A Comparison Of Inditex And H&M

Includes: HNNMY, IDEXY
by: Daniel Byrne, CFA


Inditex and H&M have grown considerably in recent years and are committed to further expansion.

Both companies have achieved this with little or no leverage.

While their stocks are both currently highly priced, significant price drops could provide interesting entry points.

This note compares two fashion retailers, Inditex (OTCPK:IDEXY) and H&M (OTCPK:HNNMY). Best known for its Zara brand, Inditex has been listed in Spain since 2001 while H&M has been listed in Sweden since its IPO in 1974. Both companies stock are available as ADRs under IDEXY and HNNMY. All the figures and data used have been sourced from Inditex's and H&M's annual reports. The calculations are the authors own.

For both companies margin performance was strong over the five-year period. The averages for Inditex were a gross margin of almost 59% and net margins of close to 14%, while for H&M the equivalent margins were over 60.5% and just over 15%.

Average returns on equity were just over 27% for Inditex, while the average for H&M was just over 39%. The ROE figures should be read in the context of neither company carrying much debt on their balance sheets. H&M has none, while Inditex's financial debt was less than 1% of total assets over the period.

Source: Created by author.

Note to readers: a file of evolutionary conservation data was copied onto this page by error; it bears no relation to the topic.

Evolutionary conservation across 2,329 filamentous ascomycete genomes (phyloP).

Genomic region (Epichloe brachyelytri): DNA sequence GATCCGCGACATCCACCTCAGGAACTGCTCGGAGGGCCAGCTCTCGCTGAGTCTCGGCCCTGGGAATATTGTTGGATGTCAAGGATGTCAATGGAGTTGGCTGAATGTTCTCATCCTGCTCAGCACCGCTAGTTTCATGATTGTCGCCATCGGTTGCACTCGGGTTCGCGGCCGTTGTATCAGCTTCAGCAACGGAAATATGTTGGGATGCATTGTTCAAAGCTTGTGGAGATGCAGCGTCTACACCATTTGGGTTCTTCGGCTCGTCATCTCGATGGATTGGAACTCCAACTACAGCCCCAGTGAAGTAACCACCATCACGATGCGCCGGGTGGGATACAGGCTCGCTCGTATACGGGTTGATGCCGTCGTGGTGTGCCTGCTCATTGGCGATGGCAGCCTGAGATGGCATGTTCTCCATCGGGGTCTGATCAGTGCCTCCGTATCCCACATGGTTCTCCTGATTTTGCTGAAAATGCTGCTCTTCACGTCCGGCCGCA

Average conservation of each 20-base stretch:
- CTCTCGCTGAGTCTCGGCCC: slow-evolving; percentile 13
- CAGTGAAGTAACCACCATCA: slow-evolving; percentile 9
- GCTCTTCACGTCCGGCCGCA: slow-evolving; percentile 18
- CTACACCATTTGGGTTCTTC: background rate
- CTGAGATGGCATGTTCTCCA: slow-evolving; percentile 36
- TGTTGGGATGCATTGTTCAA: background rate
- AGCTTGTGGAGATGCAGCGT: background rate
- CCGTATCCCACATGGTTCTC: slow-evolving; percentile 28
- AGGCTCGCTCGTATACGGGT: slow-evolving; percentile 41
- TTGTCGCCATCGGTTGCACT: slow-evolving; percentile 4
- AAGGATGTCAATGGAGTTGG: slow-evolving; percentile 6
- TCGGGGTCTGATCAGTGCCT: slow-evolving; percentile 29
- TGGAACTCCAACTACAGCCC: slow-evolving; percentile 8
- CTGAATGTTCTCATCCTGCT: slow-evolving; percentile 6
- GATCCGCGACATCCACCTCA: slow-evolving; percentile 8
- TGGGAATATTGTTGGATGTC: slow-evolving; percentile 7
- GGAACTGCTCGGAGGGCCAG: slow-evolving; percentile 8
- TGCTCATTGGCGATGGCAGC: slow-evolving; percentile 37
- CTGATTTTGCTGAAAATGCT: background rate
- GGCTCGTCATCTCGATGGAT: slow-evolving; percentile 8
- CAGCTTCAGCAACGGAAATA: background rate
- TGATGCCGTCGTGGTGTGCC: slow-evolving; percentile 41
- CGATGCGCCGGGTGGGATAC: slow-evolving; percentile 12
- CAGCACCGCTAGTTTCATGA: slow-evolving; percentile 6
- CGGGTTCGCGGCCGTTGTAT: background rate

The consistent margin and profitability performance was achieved in a period when both companies grew substantially in terms of presence in markets both in number of stores and online. Over the five-year period H&M delivered on their stated aim to increase the number of stores by 10%-15% per year. In the period from 2009 to 2013, the number of physical stores increased from 1,988 to 3,132. By the end of the period the company reached 53 markets.

For Inditex, there was also very considerable expansion. At end of year 2009, Inditex reported 4,264 stores globally in total abd this grew to 6,340 by year-end 2013. The figures for numbers of markets in this period was 74 countries at the start and 87 by the end. The online presence also expanded and reached 25 markets by the end of 2013.

Did the expansion moves have an impact on top-line performance and on operations? Compound annual growth in revenue over the five-year period was just over 8.5% for Inditex, while H&M delivered just over 4.8%. The expansion also had an impact on the geographic dispersion of revenue. For example, Inditex became less dependent on its home market over the five-year period. Sales attributed to Spain dropped from over 30% to 20%, while Asia and rest of the world (excluding America) grew from just over 12% to 20%. H&M also saw growth in Asian revenues. China's contribution to net sales grew from 1.5% in 2009 to over 4.5% in 2013, while the relative weight of net sales contribution from H&M's largest country by sales (Germany) fell.

In order to measure the strength and consistency of operating performance, the numbers below look at inventory turnover and days of inventory. These metrics were chosen given the exposure that fashion retailers have to inventory going stale.

Source: Created by author.

By these measures, Inditex performed better than H&M. The figures indicate that Inditex held its inventory for shorter periods and turned it over more frequently, pointing toward less likelihood of discounting. For both companies the two measures deteriorated over the period, but some negative impact can be justified in such large expansion phases.